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Prostate Cancer, Nutrition, and Dietary Supplements (PDQ®)

  • Last Modified: 10/10/2014

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Other Prostate Health Supplements

Overview
African Cherry/P. africanum
Beta-Sitosterol



Overview

Many widely available dietary supplements are marketed to support prostate health. African cherry (Pygeum africanum) and beta-sitosterol are two related supplements that have been studied as potential prostate cancer treatments.

African Cherry/P. africanum

P. africanum is a tree from the Rosaceae family that grows in tropical zones. It is found in a number of African countries including Kenya, Madagascar, Uganda, and Nigeria. Bark from the P. africanum tree was used by African tribes to treat urinary symptoms and gastric pain.[1] In the 18th century, European travelers learned from South African tribes that P. africanum was used to treat bladder discomfort and “old man’s disease” (enlarged prostate).

Since 1969, bark extracts from P. africanum have been available as prescription drugs in Europe and have been widely used to treat benign prostatic hyperplasia.[2,3] The bark contains a number of compounds including saturated and unsaturated fatty acids, phytosterols (e.g., beta-sitosterol), pentacyclic triterpenoids (e.g., oleanolic acid), alcohols, and carbohydrates. The extract is obtained by macerating and solubilizing the bark in an organic solvent. The extract is then purified from the solvent.[1]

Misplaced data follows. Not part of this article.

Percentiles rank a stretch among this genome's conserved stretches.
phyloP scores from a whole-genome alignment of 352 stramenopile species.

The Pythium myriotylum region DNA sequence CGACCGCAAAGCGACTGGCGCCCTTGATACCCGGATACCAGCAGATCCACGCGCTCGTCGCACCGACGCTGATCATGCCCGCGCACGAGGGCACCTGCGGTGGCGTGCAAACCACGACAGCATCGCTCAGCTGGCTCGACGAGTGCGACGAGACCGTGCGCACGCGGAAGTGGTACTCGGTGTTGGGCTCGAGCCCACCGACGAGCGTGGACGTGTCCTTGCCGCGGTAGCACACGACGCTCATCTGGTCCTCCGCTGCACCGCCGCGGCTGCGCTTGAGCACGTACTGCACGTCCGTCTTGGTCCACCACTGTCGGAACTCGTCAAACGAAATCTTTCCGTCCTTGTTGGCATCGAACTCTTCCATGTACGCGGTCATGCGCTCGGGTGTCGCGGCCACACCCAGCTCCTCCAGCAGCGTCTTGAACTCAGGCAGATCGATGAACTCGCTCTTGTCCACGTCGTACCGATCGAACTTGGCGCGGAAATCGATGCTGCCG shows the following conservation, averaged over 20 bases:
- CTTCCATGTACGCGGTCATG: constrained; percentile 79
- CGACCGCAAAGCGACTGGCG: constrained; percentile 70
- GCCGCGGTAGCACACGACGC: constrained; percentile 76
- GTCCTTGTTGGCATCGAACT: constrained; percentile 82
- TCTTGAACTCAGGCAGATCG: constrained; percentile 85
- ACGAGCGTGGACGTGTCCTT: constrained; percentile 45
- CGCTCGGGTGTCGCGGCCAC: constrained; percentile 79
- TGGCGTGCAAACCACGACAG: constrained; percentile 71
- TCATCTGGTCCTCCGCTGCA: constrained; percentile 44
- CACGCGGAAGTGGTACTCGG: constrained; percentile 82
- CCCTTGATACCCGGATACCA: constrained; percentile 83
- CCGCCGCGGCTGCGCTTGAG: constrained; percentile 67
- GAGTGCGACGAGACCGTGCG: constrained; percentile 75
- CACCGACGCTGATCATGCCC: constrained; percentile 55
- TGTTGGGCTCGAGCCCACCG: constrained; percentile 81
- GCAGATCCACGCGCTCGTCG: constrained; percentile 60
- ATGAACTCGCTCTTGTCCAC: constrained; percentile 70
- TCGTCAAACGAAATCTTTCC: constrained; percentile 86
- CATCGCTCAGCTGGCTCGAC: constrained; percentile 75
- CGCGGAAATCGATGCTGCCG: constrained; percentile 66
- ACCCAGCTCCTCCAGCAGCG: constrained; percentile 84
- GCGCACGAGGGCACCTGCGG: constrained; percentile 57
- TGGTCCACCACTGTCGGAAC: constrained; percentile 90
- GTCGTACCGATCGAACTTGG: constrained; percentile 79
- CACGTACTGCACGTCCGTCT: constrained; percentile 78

Two components of P. africanum bark extracts, atraric acid and N-butylbenzene-sulfonamide, are androgen receptor inhibitors, as indicated by both in vitro [4-6] and animal in vivo [7] studies. This activity is produced by each of these components at concentrations that are significantly lower than the clinically achieved concentration of the antiandrogen flutamide.[8]

Beta-Sitosterol

Beta-sitosterol is a phytochemical found at various concentrations in plants such as P. africanum, saw palmetto, and some legumes. Specifically, it is a type of phytosterol (or plant sterol) and has a similar structure to cholesterol. Phytosterols, including beta-sitosterol, reduce absorption of dietary cholesterol and their potential to protect against cardiovascular disease is under investigation. Mean plasma beta-sitosterol concentration in a small group of healthy male volunteers in Vienna, Austria, was 2.83 μg /mL (approximately 7 μM).[9] Interestingly, however, a rare condition caused by mutations in the adenosine triphosphate -binding cassette (ABC) transporter ABCG5 or ABCG8 genes results in an inherited sterol storage disease with markedly increased serum concentrations of plant sterols such as sitosterol and leads to premature atherosclerosis and large xanthomas.[10]

Research has also suggested that phytosterols may have anticarcinogenic properties, but the exact mechanisms are unknown.[11] Phytosterols may exert antitumor effects by acting on immune and hormonal systems, or by directly targeting cell cycles and inducing apoptosis in tumor cells.[12]